"They turn to you," Holden said. "And that's why you're building ships. You need to look helpful at the beginning when everyone needs help, but when they start looking for a government, you want to look strong."
"Yes," Fred said, leaning back in his chair. "The Outer Planets Alliance has always meant everything past the Belt. That's still true. It's just… expanded a bit."
"It can't be that simple. No way Earth and Mars just sit back and let you run the galaxy because you handed out tents and bag lunches."
"Nothing ever is," Fred admitted. "But that's where we'll start. And as long as I own Medina Station, I control the center of the board."
"Did you actually read my report?" Holden asked, not able to keep all the disbelief out of his voice.
"I'm not underestimating the dangers left on those worlds—"
"Forget what got left behind," Holden said. He put down his half-empty coffee cup and stalked across the room to lean across Fred's desk. The old man sat back with a frown. "Forget the robots and railroad systems that still work after being powered down for a billion years or so. The exploding reactors. Forget lethal slugs and microbes that crawl into your eyes and blind you."
"How long is this list?"
Holden ignored him. "The thing you should be remembering is the magic bullet that stopped it all."
"The artifact was a lucky find for you, given what was—"
"No, it wasn't. It was the scariest fucking answer to Fermi's paradox I can think of. Do you know why there aren't any Indians in your Old West analogy? Because they're already dead. The whatever-they-were that built all that got a head start and used their protomolecule gate builder to kill all the rest. And that's not even the scary part. The really frightening part is that something else came along, shot the first guys in the back of the head, and left their corpses scattered across the galaxy. The thing we should be asking is, who fired the magic bullet? And are they going to be okay with us taking all of the victims' stuff?"
Fred had given the crew two suites in the management housing level of Tycho Station's habitation ring. Holden and Naomi shared one, while Alex and Amos lived in the other, though in practice that usually just meant they slept there. When the boys weren't partaking of Tycho's many entertainment options, they seemed to spend all their time in Holden and Naomi's apartment.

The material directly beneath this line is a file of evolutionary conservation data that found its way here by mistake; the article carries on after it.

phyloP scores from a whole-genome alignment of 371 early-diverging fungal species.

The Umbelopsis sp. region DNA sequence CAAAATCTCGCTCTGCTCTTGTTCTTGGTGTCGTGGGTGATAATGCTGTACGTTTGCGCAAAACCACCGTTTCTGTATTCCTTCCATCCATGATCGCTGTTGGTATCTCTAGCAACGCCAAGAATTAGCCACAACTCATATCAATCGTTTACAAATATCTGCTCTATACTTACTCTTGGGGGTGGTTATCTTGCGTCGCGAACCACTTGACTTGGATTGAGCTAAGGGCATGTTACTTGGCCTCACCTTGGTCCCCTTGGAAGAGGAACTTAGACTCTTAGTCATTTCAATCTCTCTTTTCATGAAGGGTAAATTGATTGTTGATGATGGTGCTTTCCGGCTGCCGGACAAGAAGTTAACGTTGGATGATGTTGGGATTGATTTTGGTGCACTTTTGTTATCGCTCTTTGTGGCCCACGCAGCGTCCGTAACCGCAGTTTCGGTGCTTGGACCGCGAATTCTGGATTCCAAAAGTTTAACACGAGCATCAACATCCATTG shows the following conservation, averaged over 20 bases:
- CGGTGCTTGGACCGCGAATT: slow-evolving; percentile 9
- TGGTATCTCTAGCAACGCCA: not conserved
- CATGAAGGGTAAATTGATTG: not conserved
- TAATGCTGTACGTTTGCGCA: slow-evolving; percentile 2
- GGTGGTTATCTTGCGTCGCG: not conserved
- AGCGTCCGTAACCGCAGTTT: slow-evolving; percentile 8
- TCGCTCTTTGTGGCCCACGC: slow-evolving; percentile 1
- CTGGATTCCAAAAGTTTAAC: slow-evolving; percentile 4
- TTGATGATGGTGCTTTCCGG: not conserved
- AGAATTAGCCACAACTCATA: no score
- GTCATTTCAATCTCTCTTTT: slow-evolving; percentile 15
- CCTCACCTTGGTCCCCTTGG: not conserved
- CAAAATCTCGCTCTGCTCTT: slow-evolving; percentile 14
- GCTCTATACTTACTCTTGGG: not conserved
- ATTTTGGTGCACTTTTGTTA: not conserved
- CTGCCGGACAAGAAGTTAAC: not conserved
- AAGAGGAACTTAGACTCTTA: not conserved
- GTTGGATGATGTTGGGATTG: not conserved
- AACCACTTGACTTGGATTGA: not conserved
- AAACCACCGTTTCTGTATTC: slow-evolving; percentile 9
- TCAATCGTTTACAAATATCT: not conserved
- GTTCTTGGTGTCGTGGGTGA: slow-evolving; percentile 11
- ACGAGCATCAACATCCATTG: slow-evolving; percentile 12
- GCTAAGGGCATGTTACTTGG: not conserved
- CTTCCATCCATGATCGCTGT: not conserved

When Holden came in, Naomi was sitting in the dining area scrolling through something complex on her hand terminal. She smiled at him without looking up. Alex was sitting on the couch in their living room. The wall screen was on, the graphics and talking heads of a newsfeed playing, but the sound was muted and the pilot's head lay back and his eyes were closed. He snored quietly.
"Now they're sleeping here too?" Holden asked, sitting down across the table from Naomi.
"Amos is picking up dinner. How did your thing go?"
"You want the bad news or the worse news?"
Naomi finally looked up from her work. She cocked her head to one side and narrowed her eyes at him. "Did you get us fired again?"
"Not this time. The Roci's pretty beat up. Sakai says—"
"Twenty-eight weeks," Naomi said.
"Yeah. Have you bugged my terminal?"
"I'm looking at the spreadsheets," she said, pointing at her screen. "Got them an hour ago. He's—Sakai's pretty good."
Not as good as Sam hung in the air between them, unspoken. Naomi looked back down at the table, hiding behind her hair.
"So, yeah, that's the bad news," Holden said. "Half a year of downtime, and I'm still waiting for Fred to come out and say that he's paying for it. Or some of it. Any of it, really."
"We're still pretty flush. The UN's payment came through yesterday."
Holden nodded the comment away. "But forgetting money for a minute, I still can't get anyone to listen to me when it comes to the artifact."
Naomi gave him a Belter shrug of her hands. "Because this time it would be different? They've never listened before."
"Just once I'd like to be rewarded for my optimistic view of humanity."
"I made coffee," she said, pointing at the kitchen with a tilt of her head.
"Fred gave me some of his, which was good enough that I am ruined for lesser coffees from now on. Yet another way in which my meeting with him was unsatisfying."
The door to the apartment slid open, and Amos stomped in carrying a pair of large sacks. A curry and onion scent filled the air around him.
"Chow," he said, then dumped the bags on the table in front of Holden. "Hey, Cap'n, when do I get my ship back?"
"Is that food?" Alex said in a loud, groggy voice from the living room. Amos didn't answer; he was already taking foam cartons out of the bags and setting them around the table. Holden had thought he was too annoyed to eat, but the spicy smell of Indian food changed his mind.
"Not for a long time," Naomi said to Amos around a mouthful of bean curd. "We bent the mount."